Jeremy: A high standard of responsible retailing is a fundamental requirement for local shopkeepers. An important component is to make sure that staff do not sell age-restricted products to underage people. A retailer is only as strong as their weakest member of staff, or their weakest moment when it comes to limiting the access of age-restricted products.

How do you try to prevent attempted under-age tobacco sales in-store?

Mandeep: Staff awareness is important. It’s a case of training them and reminding them to stay on top of their game. We’ve got a good team behind us.

Alkesh: Our team has training every four to six months. Trading Standards provided us with a four-page multiple choice questionnaire; we have four or five different tests over the course of the year. We have posters up, too, warning people not to buy age-related products for kids. It does help that we have a good relationship with the local police. They walk past the store about four times a day and that makes people think twice about attempting underage sales.

Arjan: We’ve got Challenge 25 posters up and standard notices saying that it’s illegal to buy tobacco and alcohol if you are underage. We also work closely with the local authorities.

Jeremy: You need to make sure that all staff are properly trained and have the skills to challenge for ID. You can get NVQ-accredited training from as little as £20. Remind staff regularly to check for proof of age - till staff should be given refresher training every few months on the law and their obligations. Think carefully about your store - keep as many age-restricted goods as possible behind the counter, or within sight of the till. Get staff to keep a record of when they have refused sales, and check to see if any of your staff might not be making refusals as it may indicate they need some more training.

Is proxy purchasing a problem and how do you tackle it?

Mandeep: A while ago a customer told me that another customer was proxy purchasing, so the next time I saw that person I told them: ‘You’re giving cigarettes to a minor and I won’t serve you’. Because we have that approach it isn’t a big problem.

Alkesh: It is a problem. Usually a member of staff comes out of the store and says: ‘Look, we’ve seen you on CCTV and you won’t get anything here,’ and they move on.

Arjan: If customers give us a heads- up that they are being hassled by kids outside the store, then we’ll talk to them and they’ll move on. We also work with the local police and every now and then they do a sting in our car park; it’s a good deterrent. They help us because proxy purchasing is bad in itself, but equally because they don’t want bigger problems with these kids further down the line.

Where can retailers go for advice?

Mandeep: You can go to your local council and get a Trading Standards advice pack, which will tell you how to prevent underage sales of a range of age-related products.

Alkesh: The JTI website is helpful, and Trading Standards are willing to give advice.

Arjan: Trading Standards can be very helpful. It’s better if you approach them and ask for guidance, rather than panic when they catch you doing something wrong.

It’s all about keeping up to date with changing legislation. They’ll tell you if there’s a different slant on what’s acceptable or if any procedures or bylaws have changed. Your local Trading Standards are policing you so you want to keep on the right side of them and then they’ll be more sympathetic to the odd mistake.

Jeremy: JTI encourages retailers to visit www.tobaccoretailing.com and www.noidnosale.com to make sure they are up to date with legislation so that they can be the gatekeepers when it comes to sales of age-restricted products.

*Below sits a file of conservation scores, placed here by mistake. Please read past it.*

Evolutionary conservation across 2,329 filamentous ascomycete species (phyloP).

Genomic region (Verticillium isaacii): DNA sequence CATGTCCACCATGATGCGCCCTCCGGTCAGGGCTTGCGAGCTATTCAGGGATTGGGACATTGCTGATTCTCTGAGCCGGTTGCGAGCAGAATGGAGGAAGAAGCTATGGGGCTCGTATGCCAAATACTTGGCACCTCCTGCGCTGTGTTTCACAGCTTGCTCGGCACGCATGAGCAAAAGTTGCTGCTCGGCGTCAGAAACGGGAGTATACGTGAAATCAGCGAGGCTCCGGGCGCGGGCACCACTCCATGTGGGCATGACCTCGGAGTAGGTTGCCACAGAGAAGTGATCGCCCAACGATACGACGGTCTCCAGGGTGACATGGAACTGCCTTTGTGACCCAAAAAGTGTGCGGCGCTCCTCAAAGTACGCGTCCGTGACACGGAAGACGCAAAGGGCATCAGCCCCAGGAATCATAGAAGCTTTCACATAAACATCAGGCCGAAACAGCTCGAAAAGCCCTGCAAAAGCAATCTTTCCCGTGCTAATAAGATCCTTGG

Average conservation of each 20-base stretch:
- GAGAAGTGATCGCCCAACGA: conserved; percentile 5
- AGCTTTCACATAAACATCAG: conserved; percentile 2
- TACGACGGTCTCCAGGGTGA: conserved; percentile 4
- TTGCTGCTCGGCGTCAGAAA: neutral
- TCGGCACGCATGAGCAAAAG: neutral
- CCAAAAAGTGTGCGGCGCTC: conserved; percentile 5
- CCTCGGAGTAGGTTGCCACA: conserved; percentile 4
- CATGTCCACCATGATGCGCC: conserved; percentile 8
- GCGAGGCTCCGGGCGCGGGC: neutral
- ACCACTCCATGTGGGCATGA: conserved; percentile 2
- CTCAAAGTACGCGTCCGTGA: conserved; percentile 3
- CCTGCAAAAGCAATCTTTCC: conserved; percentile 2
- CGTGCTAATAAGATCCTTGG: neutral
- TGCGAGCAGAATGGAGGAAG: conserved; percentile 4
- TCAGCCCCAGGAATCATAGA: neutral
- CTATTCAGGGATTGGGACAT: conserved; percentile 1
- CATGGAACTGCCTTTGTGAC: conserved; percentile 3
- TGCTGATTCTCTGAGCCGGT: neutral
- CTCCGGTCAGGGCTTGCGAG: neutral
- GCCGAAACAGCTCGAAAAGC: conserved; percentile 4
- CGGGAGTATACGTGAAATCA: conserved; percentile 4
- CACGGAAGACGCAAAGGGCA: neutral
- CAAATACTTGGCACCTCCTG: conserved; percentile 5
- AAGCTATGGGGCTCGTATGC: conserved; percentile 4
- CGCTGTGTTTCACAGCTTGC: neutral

Where do you think kids are getting tobacco products from? Is it the illicit trade?

Mandeep: A lot of people get cheap cigarettes from local migrant workers, but I’d say the black market is for regular smokers; underage smokers tend to get tobacco through proxy purchasing. They stand outside a local supermarket c-store and get people to buy cigarettes for them. People do it because they don’t want the abuse. These days parents buy them for their kids, too - how are you going to stop that?

Alkesh: I think the illicit trade is targeted more at adults, although kids can get hold of it if they want to. I think the majority of kids are getting tobacco products from irresponsible retailers.

Arjan: There is illegal trade within the pubs - they’re horrendous for it - but I don’t know that the kids are getting it from there. I think with young people it’s more about proxy purchasing. Most of the time the tobacco is being bought by older kids who have just turned 18 and they’re still hanging around with younger kids who are their friends.

Do you think the proposed outlawing of proxy purchasing could make a difference?

Mandeep: Yes, that will definitely help the problem. If people who proxy purchase aren’t directly benefitting and there’s a big risk that they’ll be breaking the law and having to pay a fine, then they’ll be put off.

Alkesh: I think it will make adults more aware that what they’re doing is wrong. The fine will help to deter them, but the main thing will be the fact that they’re breaking the law. At the moment they just think that they’re giving kids a hand.

Arjan: I don’t think it will make much difference. The person who is over 18 who bought the tobacco won’t have broken the law until they hand it over to the child, and it’s very difficult to track down if they’re giving it to someone underage - the kid isn’t going to report them. Unless you’re watching outside the shop 24/7, then how can you prove it?

Jeremy: Making proxy purchasing of tobacco an offence is the right thing to do and is a measure we have supported for a number of years. The introduction of proxy purchasing must be backed up by the appropriate resource to guarantee enforcement and campaigns aimed at preventing access to age-restricted products.